Cillian. He has been incredible. Once he got over a week long tummy bug he picked right up in himself. When I saw Cilly back in Cork, on his own, I was so sad for him. I was so worried for him too. I knew I wanted to return to work at some point (I still love my job as much as ever), but I have been worried about how Cilly will cope. He has spent all of his life glued to Oisin. Oisin’s friends became his friends. Cilly did what Oisin did. Cilly only went on the high slide in the play area if he had his big brother with him. Since Oisin’s death, Cilly has had to find his magnificent self that goes beyond “Cilly and Oisin,” one that is simply “Cilly.” As time has gone on Cilly has shown me that I don’t need to be such a worry bag about him. Since being in Cork, I have witnessed Cilly go through his own transformation and is emerging before us as a fun-loving, bright boy, so eager to engage in life. Like his big bro, he has taken it upon himself to ditch the nappy and put on the big boy pants. He has continued to play with his “own”toys and has little interest in cars. Every morning he goes to his kitchen and shop, he shouts down the microphone of his shop till and he makes a cup of tea for us and washes it up afterwards. He might potter over to his musical instruments and have a bang, clang and shake whilst singing a few lines of a favourite song. Most of all he loves to get involved in all of the daily domestics – putting things in the bin, wiping the table and helping with the cooking. He is his own unique soul, for sure!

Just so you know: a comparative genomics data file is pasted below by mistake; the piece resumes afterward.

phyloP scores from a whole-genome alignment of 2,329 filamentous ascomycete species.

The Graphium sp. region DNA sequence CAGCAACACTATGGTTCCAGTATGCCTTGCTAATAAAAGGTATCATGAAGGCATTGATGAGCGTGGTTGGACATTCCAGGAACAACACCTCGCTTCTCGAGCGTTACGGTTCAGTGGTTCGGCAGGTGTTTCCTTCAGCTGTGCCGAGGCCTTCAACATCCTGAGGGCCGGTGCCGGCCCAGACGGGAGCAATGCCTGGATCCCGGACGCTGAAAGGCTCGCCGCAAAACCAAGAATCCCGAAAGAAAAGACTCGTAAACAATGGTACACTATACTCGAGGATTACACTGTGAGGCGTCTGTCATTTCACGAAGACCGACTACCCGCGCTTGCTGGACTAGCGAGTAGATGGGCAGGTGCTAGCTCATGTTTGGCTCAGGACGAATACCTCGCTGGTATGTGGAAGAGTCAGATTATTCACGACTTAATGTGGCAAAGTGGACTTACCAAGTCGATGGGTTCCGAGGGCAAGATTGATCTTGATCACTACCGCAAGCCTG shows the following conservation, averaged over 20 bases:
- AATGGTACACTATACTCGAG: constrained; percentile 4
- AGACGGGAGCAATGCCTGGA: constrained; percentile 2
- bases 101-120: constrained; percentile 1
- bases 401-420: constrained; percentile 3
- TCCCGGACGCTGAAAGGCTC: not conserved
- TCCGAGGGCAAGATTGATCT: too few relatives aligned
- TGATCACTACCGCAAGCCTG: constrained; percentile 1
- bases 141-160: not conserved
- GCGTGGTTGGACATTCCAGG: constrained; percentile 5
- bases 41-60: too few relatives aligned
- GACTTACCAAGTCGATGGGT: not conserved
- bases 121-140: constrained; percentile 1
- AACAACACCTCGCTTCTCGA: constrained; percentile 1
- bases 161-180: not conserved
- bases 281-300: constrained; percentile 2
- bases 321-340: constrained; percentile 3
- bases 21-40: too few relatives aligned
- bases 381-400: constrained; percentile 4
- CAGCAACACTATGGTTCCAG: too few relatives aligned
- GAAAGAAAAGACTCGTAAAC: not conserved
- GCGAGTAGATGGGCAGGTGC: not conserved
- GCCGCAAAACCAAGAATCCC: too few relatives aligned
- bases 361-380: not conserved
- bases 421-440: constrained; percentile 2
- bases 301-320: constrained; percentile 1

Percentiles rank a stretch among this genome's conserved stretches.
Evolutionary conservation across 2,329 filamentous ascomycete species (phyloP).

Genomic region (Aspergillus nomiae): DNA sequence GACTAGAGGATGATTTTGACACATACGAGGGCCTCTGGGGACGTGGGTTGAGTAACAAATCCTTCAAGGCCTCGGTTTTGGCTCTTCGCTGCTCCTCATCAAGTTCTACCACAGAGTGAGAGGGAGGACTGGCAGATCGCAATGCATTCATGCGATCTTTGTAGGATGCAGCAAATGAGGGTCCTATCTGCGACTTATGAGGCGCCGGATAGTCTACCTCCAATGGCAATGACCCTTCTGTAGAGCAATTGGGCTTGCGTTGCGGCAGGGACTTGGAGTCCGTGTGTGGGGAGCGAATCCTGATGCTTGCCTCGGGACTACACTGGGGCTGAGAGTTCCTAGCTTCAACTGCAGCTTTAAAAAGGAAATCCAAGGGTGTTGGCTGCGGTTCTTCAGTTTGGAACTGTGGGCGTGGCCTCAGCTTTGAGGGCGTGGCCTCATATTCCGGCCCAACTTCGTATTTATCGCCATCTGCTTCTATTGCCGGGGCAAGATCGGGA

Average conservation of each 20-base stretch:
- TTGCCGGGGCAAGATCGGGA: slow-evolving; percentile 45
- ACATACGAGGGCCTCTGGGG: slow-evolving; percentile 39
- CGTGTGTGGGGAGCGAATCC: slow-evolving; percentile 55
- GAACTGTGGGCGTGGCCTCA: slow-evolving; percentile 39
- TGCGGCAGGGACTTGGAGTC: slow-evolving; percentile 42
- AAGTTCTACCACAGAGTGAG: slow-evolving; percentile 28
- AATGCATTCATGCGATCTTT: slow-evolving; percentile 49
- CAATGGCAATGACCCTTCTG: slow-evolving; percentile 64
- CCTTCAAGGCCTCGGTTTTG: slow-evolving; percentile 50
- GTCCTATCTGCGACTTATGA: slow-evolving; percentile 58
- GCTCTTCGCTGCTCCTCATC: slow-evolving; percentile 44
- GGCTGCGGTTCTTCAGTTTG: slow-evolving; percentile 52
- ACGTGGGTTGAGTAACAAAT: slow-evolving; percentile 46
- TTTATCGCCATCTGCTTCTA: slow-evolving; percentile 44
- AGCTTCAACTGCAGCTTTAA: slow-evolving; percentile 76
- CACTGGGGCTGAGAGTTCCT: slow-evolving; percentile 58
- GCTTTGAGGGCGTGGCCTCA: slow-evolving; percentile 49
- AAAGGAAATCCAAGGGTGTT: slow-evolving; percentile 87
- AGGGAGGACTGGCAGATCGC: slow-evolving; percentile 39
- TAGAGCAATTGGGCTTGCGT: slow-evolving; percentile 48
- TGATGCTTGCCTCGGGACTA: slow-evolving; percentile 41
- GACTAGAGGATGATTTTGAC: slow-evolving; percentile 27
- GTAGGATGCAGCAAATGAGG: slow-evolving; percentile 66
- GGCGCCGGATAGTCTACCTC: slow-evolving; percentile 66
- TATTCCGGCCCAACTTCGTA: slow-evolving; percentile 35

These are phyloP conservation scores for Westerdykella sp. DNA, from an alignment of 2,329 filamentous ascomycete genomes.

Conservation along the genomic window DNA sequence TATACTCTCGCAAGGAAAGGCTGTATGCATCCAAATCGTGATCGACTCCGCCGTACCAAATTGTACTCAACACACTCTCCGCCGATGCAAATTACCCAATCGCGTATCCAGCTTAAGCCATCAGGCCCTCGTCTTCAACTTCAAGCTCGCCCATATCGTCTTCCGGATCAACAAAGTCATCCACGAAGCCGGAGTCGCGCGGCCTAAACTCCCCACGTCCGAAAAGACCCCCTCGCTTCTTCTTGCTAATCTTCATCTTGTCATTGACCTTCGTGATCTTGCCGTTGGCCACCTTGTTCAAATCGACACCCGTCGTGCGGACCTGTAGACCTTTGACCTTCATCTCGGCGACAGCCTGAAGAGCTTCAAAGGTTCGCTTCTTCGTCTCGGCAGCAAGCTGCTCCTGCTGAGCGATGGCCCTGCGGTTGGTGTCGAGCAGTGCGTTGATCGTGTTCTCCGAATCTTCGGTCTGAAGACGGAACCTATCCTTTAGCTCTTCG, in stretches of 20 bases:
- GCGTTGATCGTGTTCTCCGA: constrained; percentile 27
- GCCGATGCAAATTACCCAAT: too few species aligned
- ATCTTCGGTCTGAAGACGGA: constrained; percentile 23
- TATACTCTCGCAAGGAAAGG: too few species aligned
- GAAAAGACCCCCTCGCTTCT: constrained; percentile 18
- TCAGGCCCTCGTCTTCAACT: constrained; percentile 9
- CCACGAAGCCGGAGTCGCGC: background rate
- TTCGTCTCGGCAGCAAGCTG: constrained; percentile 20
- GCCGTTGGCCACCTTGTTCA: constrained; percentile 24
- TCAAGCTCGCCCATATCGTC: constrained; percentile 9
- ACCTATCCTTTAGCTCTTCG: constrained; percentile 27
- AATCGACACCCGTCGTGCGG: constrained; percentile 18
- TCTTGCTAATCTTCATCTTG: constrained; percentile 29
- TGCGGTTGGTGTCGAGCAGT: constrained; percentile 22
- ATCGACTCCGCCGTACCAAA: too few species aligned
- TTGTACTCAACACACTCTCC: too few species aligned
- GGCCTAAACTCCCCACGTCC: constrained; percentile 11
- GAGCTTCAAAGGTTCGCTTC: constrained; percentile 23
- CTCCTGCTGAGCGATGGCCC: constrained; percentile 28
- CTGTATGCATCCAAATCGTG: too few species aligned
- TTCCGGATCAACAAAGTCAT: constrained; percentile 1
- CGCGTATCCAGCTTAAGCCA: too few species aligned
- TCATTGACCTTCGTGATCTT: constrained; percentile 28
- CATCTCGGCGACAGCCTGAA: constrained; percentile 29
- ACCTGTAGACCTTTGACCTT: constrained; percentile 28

In these last few weeks, I have learned a lot about how children process death. We met our mum friends in our usual Thursday meet up at the play centre. All of Oisin and Cilly’s friends came running over to Cilly to give him a big squeeze. They all seem to be very interested in us and I have connected with them in ways I never would have before. Some of the children were upset by our presence at first, a reminder of their friend no longer being there. We know they are all talking about him with their parents and trying to make sense of what has happened. We talk about Oisin with Cilly every day. We think of him as all around us still. At first Cilly thought he might be coming back. Through play and any other opportunity that arises, we try to help him with the idea of Oisin not returning, not being in his body, but being around us as a spirit. He might not be able to see him or hear him, “a bit like steam when it comes out of the kettle. It goes up into the air and all around.” The other day he decided he wanted to send a note to Oisin (you may have noticed some “notes” in Oisin’s coffin. They were from Cilly). So he made his note with some biro pens. He demanded to put a large quantity of stamps on the envelope and we left the note for the angels to collect. I asked him where we should send the note. Unsure of what to answer, I suggested we send it to heaven. None of us know the answer for certain, do we? Our human heads limit us. I simply go with what I feel in my heart. My many unanswered questions will all come to light at my own human end.